255. Evaluation of Antibiotic Prescribing at University-Affiliated Dental Clinics
Session: Poster Abstract Session: Antimicrobial Stewardship: Special Populations
Thursday, October 4, 2018
Room: S Poster Hall
Posters
  • DentalPoster_9_24_18.pdf (736.6 kB)
  • Background: Dentists prescribe 10% of outpatient antibiotics, yet aside from guidelines for infective endocarditis prophylaxis and against prosthetic joint infection prophylaxis, little is known about appropriate antibiotic use in dentistry. We aimed to describe antibiotic prescribing in dentistry to identify targets for improving prescribing.

    Methods: We performed a cross-sectional study of patients receiving antibiotics between 10/1/2014 and 9/30/2016 at 1 of 3 University of Utah (UU) Dentistry clinics. Antibiotic prescriptions entered through the dental practice management software (Dentrix) were pulled from the UU data warehouse and linked with medical records. We assessed antibiotic prescribing rates, most commonly prescribed agents, frequency of documented beta-lactam allergies, and duration of therapy. Prescriptions were categorized as for prophylaxis based on administration directions or antibiotics administered as one-time doses in the clinic. Finally, we measured the frequency of cardiac indications for pre-procedure antibiotic prophylaxis and indicators that may be drivers of unnecessary antibiotic use (e.g., prosthetic joint).

    Results: 1718 antibiotic prescriptions occurred in the study period, with a prescribing rate of 48/1000 dental visits. Penicillins were the most commonly prescribed class [81% (1399/1718)]. 6% (96/1718) of prescriptions were consistent with infection prophylaxis. 30% (29/96) of those receiving prophylaxis had a cardiac indication for dental prophylaxis, and 23% (22/96) had prosthetic joints. Mean non-prophylactic antibiotic duration was 8 days (standard deviation 3.9 days). 10% (180/1718) of prescriptions were in patients with a documented beta-lactam allergy. The majority of these patients [62% (111/180)] received clindamycin.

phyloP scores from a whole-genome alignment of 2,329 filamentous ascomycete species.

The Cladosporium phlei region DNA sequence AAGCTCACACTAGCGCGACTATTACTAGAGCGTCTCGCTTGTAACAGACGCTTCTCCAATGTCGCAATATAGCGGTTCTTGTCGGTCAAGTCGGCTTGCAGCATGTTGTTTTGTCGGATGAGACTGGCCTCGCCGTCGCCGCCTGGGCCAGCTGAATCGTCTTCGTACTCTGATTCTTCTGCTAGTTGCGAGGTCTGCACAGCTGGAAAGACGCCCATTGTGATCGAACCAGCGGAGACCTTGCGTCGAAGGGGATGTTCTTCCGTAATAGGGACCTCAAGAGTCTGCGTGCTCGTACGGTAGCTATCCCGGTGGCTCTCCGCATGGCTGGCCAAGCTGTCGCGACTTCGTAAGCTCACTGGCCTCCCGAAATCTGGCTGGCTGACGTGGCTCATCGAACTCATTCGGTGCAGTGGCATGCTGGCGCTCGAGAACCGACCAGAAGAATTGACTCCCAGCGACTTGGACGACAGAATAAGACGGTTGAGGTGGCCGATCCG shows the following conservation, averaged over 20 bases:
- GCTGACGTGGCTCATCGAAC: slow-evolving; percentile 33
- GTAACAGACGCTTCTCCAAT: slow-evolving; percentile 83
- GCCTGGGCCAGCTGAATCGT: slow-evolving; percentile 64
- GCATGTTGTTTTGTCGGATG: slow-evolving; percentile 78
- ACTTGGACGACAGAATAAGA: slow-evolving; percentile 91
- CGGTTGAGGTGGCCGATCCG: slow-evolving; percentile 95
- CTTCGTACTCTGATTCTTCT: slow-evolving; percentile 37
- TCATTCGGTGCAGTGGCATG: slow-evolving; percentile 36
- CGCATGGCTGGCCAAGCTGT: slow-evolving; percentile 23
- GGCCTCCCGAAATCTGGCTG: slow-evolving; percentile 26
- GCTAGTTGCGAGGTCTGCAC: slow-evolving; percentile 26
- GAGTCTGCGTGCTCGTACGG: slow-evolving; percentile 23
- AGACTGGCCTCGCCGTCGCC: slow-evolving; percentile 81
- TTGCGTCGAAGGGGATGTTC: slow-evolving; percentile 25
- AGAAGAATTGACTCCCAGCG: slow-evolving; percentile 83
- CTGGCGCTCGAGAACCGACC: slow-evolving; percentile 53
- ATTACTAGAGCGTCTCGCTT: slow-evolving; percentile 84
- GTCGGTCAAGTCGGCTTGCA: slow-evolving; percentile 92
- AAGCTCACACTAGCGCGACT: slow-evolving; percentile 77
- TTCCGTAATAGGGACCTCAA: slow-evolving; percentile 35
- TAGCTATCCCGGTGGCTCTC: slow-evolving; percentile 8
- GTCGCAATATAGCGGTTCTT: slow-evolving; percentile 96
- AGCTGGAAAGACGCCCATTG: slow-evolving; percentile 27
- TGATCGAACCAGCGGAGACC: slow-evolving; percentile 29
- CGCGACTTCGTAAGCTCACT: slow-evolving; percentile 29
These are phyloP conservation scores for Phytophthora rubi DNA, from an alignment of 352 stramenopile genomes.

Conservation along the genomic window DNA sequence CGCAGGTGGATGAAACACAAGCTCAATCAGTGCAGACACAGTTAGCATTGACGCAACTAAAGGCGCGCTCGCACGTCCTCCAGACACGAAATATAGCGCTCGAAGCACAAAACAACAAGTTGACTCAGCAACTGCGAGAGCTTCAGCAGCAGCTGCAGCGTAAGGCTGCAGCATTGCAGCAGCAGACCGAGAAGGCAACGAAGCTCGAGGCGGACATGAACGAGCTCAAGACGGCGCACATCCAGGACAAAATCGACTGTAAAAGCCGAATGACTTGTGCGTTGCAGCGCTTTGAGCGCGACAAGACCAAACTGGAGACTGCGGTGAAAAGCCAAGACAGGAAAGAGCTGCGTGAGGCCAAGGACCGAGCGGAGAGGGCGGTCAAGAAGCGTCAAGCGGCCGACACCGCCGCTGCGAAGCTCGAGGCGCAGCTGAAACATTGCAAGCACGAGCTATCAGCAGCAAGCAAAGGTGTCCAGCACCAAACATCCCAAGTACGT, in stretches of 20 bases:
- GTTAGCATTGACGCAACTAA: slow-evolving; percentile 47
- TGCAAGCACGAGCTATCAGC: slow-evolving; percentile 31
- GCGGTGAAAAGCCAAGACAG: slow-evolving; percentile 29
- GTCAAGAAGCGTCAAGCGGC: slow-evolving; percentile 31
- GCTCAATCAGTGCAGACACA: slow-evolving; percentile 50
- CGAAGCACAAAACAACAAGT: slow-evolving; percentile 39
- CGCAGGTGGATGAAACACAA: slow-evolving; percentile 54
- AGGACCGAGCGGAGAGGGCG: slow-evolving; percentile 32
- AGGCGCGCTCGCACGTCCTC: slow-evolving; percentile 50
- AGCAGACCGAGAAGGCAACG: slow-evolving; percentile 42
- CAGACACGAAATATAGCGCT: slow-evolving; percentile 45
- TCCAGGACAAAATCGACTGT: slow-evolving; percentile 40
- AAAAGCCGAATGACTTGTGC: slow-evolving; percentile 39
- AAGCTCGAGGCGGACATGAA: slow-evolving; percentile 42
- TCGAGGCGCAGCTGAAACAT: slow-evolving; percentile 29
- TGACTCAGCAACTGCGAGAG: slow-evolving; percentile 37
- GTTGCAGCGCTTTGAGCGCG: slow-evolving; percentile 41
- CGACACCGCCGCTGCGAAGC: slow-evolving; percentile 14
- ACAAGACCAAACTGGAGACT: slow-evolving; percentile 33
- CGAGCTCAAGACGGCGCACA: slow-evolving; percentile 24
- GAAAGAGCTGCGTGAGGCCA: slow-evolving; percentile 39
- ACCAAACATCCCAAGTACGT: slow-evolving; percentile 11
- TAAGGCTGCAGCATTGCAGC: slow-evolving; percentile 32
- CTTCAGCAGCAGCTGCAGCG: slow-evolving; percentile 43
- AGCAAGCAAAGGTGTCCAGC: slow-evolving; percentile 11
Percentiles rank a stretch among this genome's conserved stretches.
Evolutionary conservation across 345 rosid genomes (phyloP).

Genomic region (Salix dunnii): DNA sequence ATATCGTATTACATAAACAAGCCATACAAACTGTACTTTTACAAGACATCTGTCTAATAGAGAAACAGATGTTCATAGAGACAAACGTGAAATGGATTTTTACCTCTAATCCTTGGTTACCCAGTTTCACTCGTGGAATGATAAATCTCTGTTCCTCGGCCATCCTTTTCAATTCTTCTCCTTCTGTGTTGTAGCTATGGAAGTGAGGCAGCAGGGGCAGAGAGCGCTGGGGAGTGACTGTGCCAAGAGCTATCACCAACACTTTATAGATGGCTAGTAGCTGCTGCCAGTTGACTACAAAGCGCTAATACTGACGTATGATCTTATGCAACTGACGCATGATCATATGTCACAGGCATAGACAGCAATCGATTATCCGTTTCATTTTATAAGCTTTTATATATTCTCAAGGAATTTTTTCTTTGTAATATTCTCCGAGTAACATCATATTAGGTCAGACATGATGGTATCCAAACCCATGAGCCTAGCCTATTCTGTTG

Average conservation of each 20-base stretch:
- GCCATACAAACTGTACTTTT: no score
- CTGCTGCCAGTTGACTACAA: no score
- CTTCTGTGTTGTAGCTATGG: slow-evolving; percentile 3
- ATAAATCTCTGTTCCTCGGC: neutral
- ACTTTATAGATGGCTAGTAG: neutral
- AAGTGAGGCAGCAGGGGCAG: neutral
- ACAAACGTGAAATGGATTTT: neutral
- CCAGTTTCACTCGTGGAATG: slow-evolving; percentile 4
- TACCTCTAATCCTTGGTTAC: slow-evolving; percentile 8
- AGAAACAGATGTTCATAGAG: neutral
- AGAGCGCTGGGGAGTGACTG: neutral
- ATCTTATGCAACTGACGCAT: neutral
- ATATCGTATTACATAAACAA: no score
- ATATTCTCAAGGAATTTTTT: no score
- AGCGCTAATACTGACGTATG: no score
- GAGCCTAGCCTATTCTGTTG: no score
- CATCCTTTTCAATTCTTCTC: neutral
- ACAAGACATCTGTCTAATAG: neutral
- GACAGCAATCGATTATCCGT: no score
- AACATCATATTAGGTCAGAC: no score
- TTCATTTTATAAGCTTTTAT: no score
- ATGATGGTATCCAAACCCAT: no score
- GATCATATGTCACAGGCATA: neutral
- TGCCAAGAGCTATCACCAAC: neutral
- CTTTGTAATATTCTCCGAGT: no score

Conclusion: The majority of prescriptions evaluated were not consistent with pre-procedure prophylaxis. Prophylaxis was frequently prescribed in patients without prophylactic indications. While improving prophylactic use of antibiotics for dental procedures is an important antibiotic stewardship target, a better understanding of the use of treatment courses could have more significant implications for dental antibiotic stewardship efforts.

    Emily Spivak, MD, MHS1, James Winkler, DDS, PhD2, Barbara Dixon, RDH, BS, MEd2, Lilliam Pinzon, DDS, MS, MPH2, Dania Al Dulaimi, BS2, McKenna Nevers, MSPH3, Michele Junger, DDS, MPH4, Katherine Fleming-Dutra, MD5, Karl Madaras-Kelly, PharmD., MPH6 and Matthew Samore, MD, FSHEA7, (1)Internal Medicine, University of Utah Health, Salt Lake City, UT, (2)University of Utah School of Dentistry, Salt Lake City, UT, (3)IDEAS Center, Salt Lake City VA Health Care System, Salt Lake City, UT, (4)Division of Oral Health, Centers for Disese Control and Prevention, Atlanta, GA, (5)CDC, Atlanta, GA, (6)Vet. Med. Ctr., Boise, ID, (7)University of Utah School of Medicine, Division of Epidemiology, Salt Lake City, UT

    Disclosures:

    E. Spivak, None

    J. Winkler, None

    B. Dixon, None

    L. Pinzon, None

    D. Al Dulaimi, None

    M. Nevers, None

    M. Junger, None

    K. Fleming-Dutra, None

    K. Madaras-Kelly, None

    M. Samore, None

    Findings in the abstracts are embargoed until 12:01 a.m. PDT, Wednesday Oct. 3rd with the exception of research findings presented at the IDWeek press conferences.